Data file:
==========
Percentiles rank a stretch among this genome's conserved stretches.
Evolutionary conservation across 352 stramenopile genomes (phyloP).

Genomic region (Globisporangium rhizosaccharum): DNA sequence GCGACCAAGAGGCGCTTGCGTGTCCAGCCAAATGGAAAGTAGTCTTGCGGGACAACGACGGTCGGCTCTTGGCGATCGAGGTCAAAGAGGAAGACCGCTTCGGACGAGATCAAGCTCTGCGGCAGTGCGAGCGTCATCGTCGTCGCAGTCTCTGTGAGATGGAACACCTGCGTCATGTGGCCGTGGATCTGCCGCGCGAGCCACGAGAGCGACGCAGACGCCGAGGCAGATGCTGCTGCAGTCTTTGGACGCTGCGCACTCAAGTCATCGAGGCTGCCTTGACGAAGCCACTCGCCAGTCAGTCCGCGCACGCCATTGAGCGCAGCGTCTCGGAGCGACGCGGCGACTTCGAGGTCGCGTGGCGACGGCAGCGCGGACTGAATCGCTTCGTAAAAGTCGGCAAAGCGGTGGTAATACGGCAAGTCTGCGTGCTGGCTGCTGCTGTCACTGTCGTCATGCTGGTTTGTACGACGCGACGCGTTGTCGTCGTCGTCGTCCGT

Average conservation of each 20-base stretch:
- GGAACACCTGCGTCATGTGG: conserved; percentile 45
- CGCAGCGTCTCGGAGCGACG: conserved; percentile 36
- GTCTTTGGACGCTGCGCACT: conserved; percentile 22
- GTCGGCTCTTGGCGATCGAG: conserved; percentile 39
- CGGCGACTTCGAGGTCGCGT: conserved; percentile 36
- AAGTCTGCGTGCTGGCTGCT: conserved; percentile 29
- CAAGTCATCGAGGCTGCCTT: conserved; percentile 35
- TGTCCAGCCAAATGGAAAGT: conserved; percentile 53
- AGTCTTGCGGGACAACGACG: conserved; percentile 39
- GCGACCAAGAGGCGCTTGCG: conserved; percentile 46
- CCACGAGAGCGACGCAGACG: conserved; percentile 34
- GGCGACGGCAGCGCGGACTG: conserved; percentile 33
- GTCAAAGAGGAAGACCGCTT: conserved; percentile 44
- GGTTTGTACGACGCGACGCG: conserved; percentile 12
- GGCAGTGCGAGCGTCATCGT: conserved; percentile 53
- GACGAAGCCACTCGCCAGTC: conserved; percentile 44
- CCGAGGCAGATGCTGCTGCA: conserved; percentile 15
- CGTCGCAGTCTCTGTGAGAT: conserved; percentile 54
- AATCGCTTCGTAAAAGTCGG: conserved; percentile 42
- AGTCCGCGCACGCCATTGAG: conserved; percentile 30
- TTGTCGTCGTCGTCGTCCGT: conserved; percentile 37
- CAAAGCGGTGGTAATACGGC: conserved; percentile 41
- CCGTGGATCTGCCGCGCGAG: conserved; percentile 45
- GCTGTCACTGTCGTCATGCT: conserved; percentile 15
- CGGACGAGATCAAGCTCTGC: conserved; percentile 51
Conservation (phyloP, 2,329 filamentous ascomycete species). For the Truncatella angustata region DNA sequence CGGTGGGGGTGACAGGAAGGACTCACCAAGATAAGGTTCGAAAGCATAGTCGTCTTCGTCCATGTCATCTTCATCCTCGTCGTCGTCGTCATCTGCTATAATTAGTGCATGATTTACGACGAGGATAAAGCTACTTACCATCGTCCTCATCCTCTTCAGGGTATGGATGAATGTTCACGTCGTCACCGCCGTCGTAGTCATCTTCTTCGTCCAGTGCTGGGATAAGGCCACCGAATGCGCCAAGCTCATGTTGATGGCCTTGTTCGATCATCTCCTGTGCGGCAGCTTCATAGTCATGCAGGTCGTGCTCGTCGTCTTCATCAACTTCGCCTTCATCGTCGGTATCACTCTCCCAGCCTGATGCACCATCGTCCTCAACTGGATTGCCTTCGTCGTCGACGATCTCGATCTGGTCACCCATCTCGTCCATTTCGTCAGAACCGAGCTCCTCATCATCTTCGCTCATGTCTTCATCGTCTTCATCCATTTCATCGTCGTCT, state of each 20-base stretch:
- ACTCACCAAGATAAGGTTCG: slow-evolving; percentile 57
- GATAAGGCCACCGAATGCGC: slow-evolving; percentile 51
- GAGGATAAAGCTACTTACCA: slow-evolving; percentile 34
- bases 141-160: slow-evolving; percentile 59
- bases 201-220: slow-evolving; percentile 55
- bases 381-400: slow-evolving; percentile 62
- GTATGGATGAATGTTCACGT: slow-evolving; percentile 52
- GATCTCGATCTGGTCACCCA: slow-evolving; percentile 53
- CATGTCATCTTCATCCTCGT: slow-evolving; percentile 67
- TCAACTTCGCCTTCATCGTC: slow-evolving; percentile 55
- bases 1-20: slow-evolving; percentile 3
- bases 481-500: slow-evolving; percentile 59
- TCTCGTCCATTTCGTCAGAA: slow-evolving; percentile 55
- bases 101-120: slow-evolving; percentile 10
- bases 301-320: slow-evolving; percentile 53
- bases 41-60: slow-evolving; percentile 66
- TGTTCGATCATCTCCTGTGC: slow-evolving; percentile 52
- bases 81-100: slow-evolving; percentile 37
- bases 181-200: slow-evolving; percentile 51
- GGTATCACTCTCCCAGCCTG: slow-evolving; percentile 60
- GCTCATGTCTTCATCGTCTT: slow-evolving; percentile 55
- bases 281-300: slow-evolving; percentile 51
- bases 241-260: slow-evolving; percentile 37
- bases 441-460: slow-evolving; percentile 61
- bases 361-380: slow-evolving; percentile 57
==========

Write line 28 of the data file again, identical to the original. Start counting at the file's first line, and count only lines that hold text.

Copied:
- GCTGTCACTGTCGTCATGCT: conserved; percentile 15